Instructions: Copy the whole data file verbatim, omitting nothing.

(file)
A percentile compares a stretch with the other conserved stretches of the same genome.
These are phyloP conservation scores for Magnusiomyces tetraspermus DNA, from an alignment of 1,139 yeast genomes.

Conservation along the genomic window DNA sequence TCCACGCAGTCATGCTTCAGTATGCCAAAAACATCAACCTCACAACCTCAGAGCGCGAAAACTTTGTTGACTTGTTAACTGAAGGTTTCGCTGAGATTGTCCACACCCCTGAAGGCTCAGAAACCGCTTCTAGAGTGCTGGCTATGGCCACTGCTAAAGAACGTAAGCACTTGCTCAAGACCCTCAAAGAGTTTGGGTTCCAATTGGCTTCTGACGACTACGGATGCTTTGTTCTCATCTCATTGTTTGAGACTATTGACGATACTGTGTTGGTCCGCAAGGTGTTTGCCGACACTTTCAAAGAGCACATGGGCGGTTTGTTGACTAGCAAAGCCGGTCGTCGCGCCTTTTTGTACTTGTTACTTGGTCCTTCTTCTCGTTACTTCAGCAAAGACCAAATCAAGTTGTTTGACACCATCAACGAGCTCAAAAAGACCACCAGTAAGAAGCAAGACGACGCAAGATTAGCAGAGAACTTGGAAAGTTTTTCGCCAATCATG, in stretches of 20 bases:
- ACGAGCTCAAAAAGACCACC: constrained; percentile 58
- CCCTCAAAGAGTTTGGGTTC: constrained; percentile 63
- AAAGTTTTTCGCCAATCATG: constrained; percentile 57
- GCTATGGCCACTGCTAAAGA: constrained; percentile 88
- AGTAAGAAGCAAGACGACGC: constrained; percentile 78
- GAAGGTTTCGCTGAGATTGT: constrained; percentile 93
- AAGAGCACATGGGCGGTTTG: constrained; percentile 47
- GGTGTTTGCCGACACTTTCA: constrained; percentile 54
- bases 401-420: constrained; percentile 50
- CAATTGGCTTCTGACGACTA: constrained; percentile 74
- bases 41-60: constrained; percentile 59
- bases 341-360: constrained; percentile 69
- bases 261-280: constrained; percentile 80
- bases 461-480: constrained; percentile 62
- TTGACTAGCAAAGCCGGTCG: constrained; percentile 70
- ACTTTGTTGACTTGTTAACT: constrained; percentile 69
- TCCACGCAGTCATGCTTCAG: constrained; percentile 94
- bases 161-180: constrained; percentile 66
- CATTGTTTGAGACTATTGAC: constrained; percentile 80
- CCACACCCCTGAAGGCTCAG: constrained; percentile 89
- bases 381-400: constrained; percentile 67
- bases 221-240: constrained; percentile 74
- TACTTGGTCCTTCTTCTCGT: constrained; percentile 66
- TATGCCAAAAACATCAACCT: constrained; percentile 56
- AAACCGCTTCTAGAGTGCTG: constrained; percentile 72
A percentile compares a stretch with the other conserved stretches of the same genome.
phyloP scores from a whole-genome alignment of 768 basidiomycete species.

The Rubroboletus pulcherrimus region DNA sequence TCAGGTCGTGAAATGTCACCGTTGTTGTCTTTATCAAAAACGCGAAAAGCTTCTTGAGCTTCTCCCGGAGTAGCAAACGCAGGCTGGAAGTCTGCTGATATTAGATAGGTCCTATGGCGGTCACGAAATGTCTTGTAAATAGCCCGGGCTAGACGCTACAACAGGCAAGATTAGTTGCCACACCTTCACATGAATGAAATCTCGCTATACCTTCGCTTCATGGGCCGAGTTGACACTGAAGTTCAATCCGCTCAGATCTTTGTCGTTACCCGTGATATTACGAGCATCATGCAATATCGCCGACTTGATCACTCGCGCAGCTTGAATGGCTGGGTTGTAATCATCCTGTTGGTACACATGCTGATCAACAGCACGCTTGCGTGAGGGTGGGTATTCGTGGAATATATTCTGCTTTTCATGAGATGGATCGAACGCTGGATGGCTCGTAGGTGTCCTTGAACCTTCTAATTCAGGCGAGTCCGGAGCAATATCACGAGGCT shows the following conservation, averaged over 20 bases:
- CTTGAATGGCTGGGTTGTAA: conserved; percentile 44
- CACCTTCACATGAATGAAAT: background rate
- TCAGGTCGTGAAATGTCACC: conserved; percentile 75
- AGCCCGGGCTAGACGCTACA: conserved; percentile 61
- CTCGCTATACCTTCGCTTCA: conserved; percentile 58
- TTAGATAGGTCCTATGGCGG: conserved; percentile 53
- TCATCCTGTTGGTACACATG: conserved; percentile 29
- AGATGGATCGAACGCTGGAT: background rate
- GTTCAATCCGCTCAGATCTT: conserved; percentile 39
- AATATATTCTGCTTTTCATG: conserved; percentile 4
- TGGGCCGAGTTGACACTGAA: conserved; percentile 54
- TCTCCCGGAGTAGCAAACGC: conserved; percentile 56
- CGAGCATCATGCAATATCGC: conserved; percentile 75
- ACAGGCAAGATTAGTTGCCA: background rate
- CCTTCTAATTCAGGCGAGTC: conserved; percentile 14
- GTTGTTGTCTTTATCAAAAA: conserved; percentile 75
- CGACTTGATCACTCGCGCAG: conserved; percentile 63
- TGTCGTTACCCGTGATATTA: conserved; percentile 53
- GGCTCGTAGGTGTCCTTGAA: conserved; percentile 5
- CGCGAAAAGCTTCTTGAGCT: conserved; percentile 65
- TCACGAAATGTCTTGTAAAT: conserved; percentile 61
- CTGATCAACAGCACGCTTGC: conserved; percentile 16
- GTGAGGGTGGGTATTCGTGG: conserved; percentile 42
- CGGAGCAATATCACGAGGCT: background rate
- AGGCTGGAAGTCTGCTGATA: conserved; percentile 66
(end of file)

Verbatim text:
A percentile compares a stretch with the other conserved stretches of the same genome.
These are phyloP conservation scores for Magnusiomyces tetraspermus DNA, from an alignment of 1,139 yeast genomes.

Conservation along the genomic window DNA sequence TCCACGCAGTCATGCTTCAGTATGCCAAAAACATCAACCTCACAACCTCAGAGCGCGAAAACTTTGTTGACTTGTTAACTGAAGGTTTCGCTGAGATTGTCCACACCCCTGAAGGCTCAGAAACCGCTTCTAGAGTGCTGGCTATGGCCACTGCTAAAGAACGTAAGCACTTGCTCAAGACCCTCAAAGAGTTTGGGTTCCAATTGGCTTCTGACGACTACGGATGCTTTGTTCTCATCTCATTGTTTGAGACTATTGACGATACTGTGTTGGTCCGCAAGGTGTTTGCCGACACTTTCAAAGAGCACATGGGCGGTTTGTTGACTAGCAAAGCCGGTCGTCGCGCCTTTTTGTACTTGTTACTTGGTCCTTCTTCTCGTTACTTCAGCAAAGACCAAATCAAGTTGTTTGACACCATCAACGAGCTCAAAAAGACCACCAGTAAGAAGCAAGACGACGCAAGATTAGCAGAGAACTTGGAAAGTTTTTCGCCAATCATG, in stretches of 20 bases:
- ACGAGCTCAAAAAGACCACC: constrained; percentile 58
- CCCTCAAAGAGTTTGGGTTC: constrained; percentile 63
- AAAGTTTTTCGCCAATCATG: constrained; percentile 57
- GCTATGGCCACTGCTAAAGA: constrained; percentile 88
- AGTAAGAAGCAAGACGACGC: constrained; percentile 78
- GAAGGTTTCGCTGAGATTGT: constrained; percentile 93
- AAGAGCACATGGGCGGTTTG: constrained; percentile 47
- GGTGTTTGCCGACACTTTCA: constrained; percentile 54
- bases 401-420: constrained; percentile 50
- CAATTGGCTTCTGACGACTA: constrained; percentile 74
- bases 41-60: constrained; percentile 59
- bases 341-360: constrained; percentile 69
- bases 261-280: constrained; percentile 80
- bases 461-480: constrained; percentile 62
- TTGACTAGCAAAGCCGGTCG: constrained; percentile 70
- ACTTTGTTGACTTGTTAACT: constrained; percentile 69
- TCCACGCAGTCATGCTTCAG: constrained; percentile 94
- bases 161-180: constrained; percentile 66
- CATTGTTTGAGACTATTGAC: constrained; percentile 80
- CCACACCCCTGAAGGCTCAG: constrained; percentile 89
- bases 381-400: constrained; percentile 67
- bases 221-240: constrained; percentile 74
- TACTTGGTCCTTCTTCTCGT: constrained; percentile 66
- TATGCCAAAAACATCAACCT: constrained; percentile 56
- AAACCGCTTCTAGAGTGCTG: constrained; percentile 72
A percentile compares a stretch with the other conserved stretches of the same genome.
phyloP scores from a whole-genome alignment of 768 basidiomycete species.

The Rubroboletus pulcherrimus region DNA sequence TCAGGTCGTGAAATGTCACCGTTGTTGTCTTTATCAAAAACGCGAAAAGCTTCTTGAGCTTCTCCCGGAGTAGCAAACGCAGGCTGGAAGTCTGCTGATATTAGATAGGTCCTATGGCGGTCACGAAATGTCTTGTAAATAGCCCGGGCTAGACGCTACAACAGGCAAGATTAGTTGCCACACCTTCACATGAATGAAATCTCGCTATACCTTCGCTTCATGGGCCGAGTTGACACTGAAGTTCAATCCGCTCAGATCTTTGTCGTTACCCGTGATATTACGAGCATCATGCAATATCGCCGACTTGATCACTCGCGCAGCTTGAATGGCTGGGTTGTAATCATCCTGTTGGTACACATGCTGATCAACAGCACGCTTGCGTGAGGGTGGGTATTCGTGGAATATATTCTGCTTTTCATGAGATGGATCGAACGCTGGATGGCTCGTAGGTGTCCTTGAACCTTCTAATTCAGGCGAGTCCGGAGCAATATCACGAGGCT shows the following conservation, averaged over 20 bases:
- CTTGAATGGCTGGGTTGTAA: conserved; percentile 44
- CACCTTCACATGAATGAAAT: background rate
- TCAGGTCGTGAAATGTCACC: conserved; percentile 75
- AGCCCGGGCTAGACGCTACA: conserved; percentile 61
- CTCGCTATACCTTCGCTTCA: conserved; percentile 58
- TTAGATAGGTCCTATGGCGG: conserved; percentile 53
- TCATCCTGTTGGTACACATG: conserved; percentile 29
- AGATGGATCGAACGCTGGAT: background rate
- GTTCAATCCGCTCAGATCTT: conserved; percentile 39
- AATATATTCTGCTTTTCATG: conserved; percentile 4
- TGGGCCGAGTTGACACTGAA: conserved; percentile 54
- TCTCCCGGAGTAGCAAACGC: conserved; percentile 56
- CGAGCATCATGCAATATCGC: conserved; percentile 75
- ACAGGCAAGATTAGTTGCCA: background rate
- CCTTCTAATTCAGGCGAGTC: conserved; percentile 14
- GTTGTTGTCTTTATCAAAAA: conserved; percentile 75
- CGACTTGATCACTCGCGCAG: conserved; percentile 63
- TGTCGTTACCCGTGATATTA: conserved; percentile 53
- GGCTCGTAGGTGTCCTTGAA: conserved; percentile 5
- CGCGAAAAGCTTCTTGAGCT: conserved; percentile 65
- TCACGAAATGTCTTGTAAAT: conserved; percentile 61
- CTGATCAACAGCACGCTTGC: conserved; percentile 16
- GTGAGGGTGGGTATTCGTGG: conserved; percentile 42
- CGGAGCAATATCACGAGGCT: background rate
- AGGCTGGAAGTCTGCTGATA: conserved; percentile 66